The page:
- There are maintenance activities that do not impact on the article directly, but may need people to edit it, such as some activities related to categories, files or templates. Sometimes bots can help, but in cases involving few articles, or which need a human to do it correctly (such as correcting spelling mistakes), a user will view a number of articles and make minor edits in them.
- When a vandal vandalizes, and a user notices and reverts, that makes two views to the article. Even more if it is a highly watched article, and many people notice the vandalism at the same time.
Influences from outside Wikipedia
- As expected, all topics which are in the news are likely to get more visits.
- Wikipedia has a policy of naming the articles under the most common name. This means that when multiple topics share a name, the basic name is used for the most mentioned one. Most of the time, this works without problem. However, a potential problem is when a topic is in the news and gets a burst of interest from the public, likely to fade away after some time. In this cases, Wikipedia aims for stability, so people may seek the topic in the news and find the general topic instead. For example, imagine that some former members of Nirvana (band) decide to reunite the band, with a new vocalist, and produce new songs and go on international tours. There will be a huge number of people seeking the "Nirvana" article, but that will not mean that there is a rise in the interest in Indian philosophy.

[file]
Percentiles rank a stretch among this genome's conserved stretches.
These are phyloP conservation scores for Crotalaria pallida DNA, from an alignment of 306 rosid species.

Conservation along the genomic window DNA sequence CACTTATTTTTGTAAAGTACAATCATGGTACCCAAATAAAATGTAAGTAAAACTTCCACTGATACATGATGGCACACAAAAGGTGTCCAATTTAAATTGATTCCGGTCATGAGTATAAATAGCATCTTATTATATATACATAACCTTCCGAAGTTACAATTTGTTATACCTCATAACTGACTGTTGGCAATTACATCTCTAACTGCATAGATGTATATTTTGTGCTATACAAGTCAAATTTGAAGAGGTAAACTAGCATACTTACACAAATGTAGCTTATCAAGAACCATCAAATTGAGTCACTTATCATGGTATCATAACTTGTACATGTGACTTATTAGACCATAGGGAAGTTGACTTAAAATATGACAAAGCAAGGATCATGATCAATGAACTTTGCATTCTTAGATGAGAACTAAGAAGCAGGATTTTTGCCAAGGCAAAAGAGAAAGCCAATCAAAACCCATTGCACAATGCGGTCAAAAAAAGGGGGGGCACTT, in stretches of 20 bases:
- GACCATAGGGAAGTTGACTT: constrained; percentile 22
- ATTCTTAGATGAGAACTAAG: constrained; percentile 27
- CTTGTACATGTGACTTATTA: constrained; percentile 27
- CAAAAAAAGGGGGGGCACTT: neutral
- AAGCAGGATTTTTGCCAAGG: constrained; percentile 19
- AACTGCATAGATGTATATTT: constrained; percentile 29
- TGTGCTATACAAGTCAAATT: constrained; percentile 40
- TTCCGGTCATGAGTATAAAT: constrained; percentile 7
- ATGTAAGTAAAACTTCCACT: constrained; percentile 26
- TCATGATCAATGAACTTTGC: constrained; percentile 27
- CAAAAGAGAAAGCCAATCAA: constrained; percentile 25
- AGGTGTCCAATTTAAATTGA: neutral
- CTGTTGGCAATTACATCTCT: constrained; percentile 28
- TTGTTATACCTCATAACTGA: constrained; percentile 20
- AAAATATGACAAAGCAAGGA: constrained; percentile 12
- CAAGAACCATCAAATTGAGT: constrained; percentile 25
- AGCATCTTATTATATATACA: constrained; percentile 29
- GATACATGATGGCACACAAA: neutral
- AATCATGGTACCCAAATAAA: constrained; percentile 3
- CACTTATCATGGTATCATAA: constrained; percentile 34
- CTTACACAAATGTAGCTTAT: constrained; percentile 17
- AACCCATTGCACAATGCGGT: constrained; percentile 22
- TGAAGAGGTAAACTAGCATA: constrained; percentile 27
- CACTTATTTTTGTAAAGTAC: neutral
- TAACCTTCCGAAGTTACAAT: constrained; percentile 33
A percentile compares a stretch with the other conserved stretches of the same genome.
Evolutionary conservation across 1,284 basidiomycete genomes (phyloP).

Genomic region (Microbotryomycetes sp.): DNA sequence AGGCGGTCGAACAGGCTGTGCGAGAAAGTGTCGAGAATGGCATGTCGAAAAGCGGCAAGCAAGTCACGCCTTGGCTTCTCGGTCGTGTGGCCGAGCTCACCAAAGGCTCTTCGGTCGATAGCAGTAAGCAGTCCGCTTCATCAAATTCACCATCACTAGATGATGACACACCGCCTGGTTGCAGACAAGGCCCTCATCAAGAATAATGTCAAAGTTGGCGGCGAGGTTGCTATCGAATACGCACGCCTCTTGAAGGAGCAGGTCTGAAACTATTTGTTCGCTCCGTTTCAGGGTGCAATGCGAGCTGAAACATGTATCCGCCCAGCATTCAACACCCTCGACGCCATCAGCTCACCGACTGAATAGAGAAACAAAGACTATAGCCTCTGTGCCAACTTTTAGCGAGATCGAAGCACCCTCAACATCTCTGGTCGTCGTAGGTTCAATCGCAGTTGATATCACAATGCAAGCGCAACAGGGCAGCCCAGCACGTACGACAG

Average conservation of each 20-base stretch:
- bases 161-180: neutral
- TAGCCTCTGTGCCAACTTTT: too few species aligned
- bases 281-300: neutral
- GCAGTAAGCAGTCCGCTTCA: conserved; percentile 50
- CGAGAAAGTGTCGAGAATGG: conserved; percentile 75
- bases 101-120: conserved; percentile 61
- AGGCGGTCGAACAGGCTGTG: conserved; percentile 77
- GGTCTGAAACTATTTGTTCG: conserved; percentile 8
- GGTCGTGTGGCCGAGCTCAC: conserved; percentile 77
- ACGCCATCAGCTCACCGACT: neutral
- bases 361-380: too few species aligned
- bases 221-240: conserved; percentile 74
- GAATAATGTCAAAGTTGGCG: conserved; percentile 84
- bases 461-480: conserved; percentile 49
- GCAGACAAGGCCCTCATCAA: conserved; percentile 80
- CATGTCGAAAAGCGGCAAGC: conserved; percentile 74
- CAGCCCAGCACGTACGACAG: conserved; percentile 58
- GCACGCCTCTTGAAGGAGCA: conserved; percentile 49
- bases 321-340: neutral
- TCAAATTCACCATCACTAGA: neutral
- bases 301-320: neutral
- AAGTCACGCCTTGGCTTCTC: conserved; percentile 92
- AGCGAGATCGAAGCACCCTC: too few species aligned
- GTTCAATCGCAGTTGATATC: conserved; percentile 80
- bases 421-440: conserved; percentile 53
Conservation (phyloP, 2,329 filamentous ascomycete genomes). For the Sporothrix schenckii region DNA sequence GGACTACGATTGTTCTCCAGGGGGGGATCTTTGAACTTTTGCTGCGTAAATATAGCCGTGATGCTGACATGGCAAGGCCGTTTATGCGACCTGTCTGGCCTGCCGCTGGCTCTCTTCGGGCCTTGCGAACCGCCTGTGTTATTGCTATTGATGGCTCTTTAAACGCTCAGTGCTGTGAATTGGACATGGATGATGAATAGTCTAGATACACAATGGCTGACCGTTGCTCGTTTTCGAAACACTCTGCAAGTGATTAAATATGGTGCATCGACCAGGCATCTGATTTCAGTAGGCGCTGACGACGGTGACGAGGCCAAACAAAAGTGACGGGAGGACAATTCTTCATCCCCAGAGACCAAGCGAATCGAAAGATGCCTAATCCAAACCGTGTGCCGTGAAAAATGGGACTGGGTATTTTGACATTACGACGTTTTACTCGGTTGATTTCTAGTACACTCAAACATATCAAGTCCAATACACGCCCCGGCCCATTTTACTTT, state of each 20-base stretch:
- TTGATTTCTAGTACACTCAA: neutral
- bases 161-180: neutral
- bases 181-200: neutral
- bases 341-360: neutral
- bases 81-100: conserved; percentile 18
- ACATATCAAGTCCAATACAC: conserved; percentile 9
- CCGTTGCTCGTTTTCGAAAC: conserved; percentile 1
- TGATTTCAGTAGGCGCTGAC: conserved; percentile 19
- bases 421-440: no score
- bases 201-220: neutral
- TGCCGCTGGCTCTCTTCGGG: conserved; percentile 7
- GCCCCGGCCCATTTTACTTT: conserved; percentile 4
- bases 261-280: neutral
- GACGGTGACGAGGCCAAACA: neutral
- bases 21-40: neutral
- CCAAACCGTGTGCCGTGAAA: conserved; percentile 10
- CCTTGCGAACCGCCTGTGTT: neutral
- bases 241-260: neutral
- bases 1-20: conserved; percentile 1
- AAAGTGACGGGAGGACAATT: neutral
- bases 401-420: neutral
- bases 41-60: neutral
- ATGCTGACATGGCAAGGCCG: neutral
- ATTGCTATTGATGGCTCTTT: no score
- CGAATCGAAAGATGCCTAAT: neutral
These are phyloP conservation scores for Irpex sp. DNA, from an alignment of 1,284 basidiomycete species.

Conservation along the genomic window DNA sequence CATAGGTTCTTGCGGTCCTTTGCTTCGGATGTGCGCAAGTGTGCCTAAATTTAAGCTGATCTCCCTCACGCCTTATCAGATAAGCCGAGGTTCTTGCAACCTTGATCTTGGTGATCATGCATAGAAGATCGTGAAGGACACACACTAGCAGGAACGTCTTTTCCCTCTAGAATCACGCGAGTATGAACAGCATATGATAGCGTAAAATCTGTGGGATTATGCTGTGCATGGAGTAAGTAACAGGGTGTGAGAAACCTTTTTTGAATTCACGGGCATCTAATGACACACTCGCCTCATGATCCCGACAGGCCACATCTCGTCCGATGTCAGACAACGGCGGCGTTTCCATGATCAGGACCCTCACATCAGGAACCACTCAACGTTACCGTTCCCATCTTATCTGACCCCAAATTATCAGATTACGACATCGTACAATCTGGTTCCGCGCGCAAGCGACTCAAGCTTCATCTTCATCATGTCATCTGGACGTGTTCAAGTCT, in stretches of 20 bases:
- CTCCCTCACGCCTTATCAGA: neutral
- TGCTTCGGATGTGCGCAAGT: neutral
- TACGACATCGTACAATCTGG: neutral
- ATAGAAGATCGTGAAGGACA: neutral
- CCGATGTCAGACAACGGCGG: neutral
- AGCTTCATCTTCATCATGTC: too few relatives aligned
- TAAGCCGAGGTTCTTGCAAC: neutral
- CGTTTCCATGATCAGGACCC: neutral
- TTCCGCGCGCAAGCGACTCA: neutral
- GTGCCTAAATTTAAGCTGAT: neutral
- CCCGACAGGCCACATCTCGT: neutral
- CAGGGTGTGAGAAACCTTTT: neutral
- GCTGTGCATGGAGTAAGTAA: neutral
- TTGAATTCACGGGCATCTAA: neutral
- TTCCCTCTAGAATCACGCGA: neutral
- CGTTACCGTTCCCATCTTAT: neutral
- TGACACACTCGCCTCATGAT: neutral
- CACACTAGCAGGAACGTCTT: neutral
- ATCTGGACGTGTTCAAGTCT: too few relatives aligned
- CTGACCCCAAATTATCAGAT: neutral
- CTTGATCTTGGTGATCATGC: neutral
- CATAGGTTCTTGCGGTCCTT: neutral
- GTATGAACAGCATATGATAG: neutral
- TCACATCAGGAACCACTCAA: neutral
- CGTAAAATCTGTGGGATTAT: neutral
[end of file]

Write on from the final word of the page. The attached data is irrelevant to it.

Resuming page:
|Wikimedia Commons has media related to Wikimedia page view statistics.|
- Wikipedia:Multiyear ranking of most viewed pages
- Wikipedia:Web statistics tool
- Wikipedia:Popular pages
- Wikipedia:Statistics § Page views
- Wikimedia Statistics Search
- Wikipedia:Article traffic jumps
- m:Traffic reporting
- Wikipedia pageviews
- "Page view statistics for Wikimedia projects", dumps.wikimedia.org.